I used to assume that the students from any BJJ academy would have a game very similar to their head instructor. Little “mini-me’s” in terms of games and strong positions.
Informally polling the other purple, brown, and black belts in my academy I asked, “What percentage of your jiu-jitsu game would you attribute to your head instructor?”
I was surprised to hear that none of them answered more than 50%! They explained that they had started training with different instructors who had set their styles in the early years of their training. The rest of their games were an amalgamation of various influences.
I was different. I spent my first five years of jiu-jitsu with a Brazilian instructor who had a physical type very similar to my own makeup. The game he taught was a very good fit for my attributes and I stayed close to what he taught.
I started training with my second instructor when I relocated to another city, and I stayed with his school for more than ten years and his best techniques and jiu-jitsu philosophy are heavily imprinted on my own jiu-jitsu.
Most BJJ students have not stayed with their original instructor throughout their involvement, so it should not be surprising that most students will list multiple different influences.
Another significant factor that would account for a student having a very different game than their primary instructor is simply having very different body types. It is reasonable to think that we will mimic the style of a black belt who has a similar somatotype to our own. I have always wondered how instructors who were built much bigger or smaller than the average student were able to teach those whose physical reality was so much different.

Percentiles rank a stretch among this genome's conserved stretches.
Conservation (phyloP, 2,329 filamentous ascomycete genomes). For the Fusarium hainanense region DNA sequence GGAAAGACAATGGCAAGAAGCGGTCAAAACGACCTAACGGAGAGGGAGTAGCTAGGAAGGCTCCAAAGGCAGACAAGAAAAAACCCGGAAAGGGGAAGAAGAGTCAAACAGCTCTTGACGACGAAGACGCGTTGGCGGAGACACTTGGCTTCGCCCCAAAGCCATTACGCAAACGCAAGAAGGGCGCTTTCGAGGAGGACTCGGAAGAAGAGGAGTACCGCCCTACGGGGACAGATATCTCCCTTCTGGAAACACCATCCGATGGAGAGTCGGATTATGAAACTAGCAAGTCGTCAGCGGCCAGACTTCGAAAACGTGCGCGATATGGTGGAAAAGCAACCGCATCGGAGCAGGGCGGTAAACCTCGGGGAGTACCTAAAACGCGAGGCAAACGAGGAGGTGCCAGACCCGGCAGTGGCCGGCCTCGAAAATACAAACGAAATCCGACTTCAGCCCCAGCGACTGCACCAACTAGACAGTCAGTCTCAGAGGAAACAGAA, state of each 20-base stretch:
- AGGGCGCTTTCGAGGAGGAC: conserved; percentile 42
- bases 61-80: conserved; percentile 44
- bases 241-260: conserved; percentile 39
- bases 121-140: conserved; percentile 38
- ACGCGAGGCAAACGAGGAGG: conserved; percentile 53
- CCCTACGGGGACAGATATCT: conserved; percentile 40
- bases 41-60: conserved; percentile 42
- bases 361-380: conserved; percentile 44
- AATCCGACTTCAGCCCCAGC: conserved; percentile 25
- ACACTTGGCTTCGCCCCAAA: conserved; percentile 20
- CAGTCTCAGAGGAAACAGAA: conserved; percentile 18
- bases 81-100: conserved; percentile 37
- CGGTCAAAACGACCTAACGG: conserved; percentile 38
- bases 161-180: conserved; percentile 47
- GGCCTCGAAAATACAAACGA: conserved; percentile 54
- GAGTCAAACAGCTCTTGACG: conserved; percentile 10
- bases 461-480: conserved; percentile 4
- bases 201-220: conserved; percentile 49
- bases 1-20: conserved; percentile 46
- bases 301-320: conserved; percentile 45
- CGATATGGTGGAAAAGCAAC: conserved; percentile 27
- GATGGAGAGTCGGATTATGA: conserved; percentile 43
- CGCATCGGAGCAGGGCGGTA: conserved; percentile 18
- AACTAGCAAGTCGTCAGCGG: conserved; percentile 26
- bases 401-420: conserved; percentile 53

Perhaps the clearest way to see this question is if we look to our instructor to provide a framework and solid fundamentals underlying our game. From that foundation, we build our own style according to our preferences and strengths.
My two main instructors were not heavily involved in directly suggesting what my game should be. They would certainly answer my technical questions, but didn’t try to steer my game development directly, as in “I think you should be an open guard player.”
Most advanced belts (after purple belt for example ) I’ve met develop their own games with occasional advice and feedback from their head instructors.
How about you? What percentage of your BJJ game would you attribute to the influence of your current head instructor?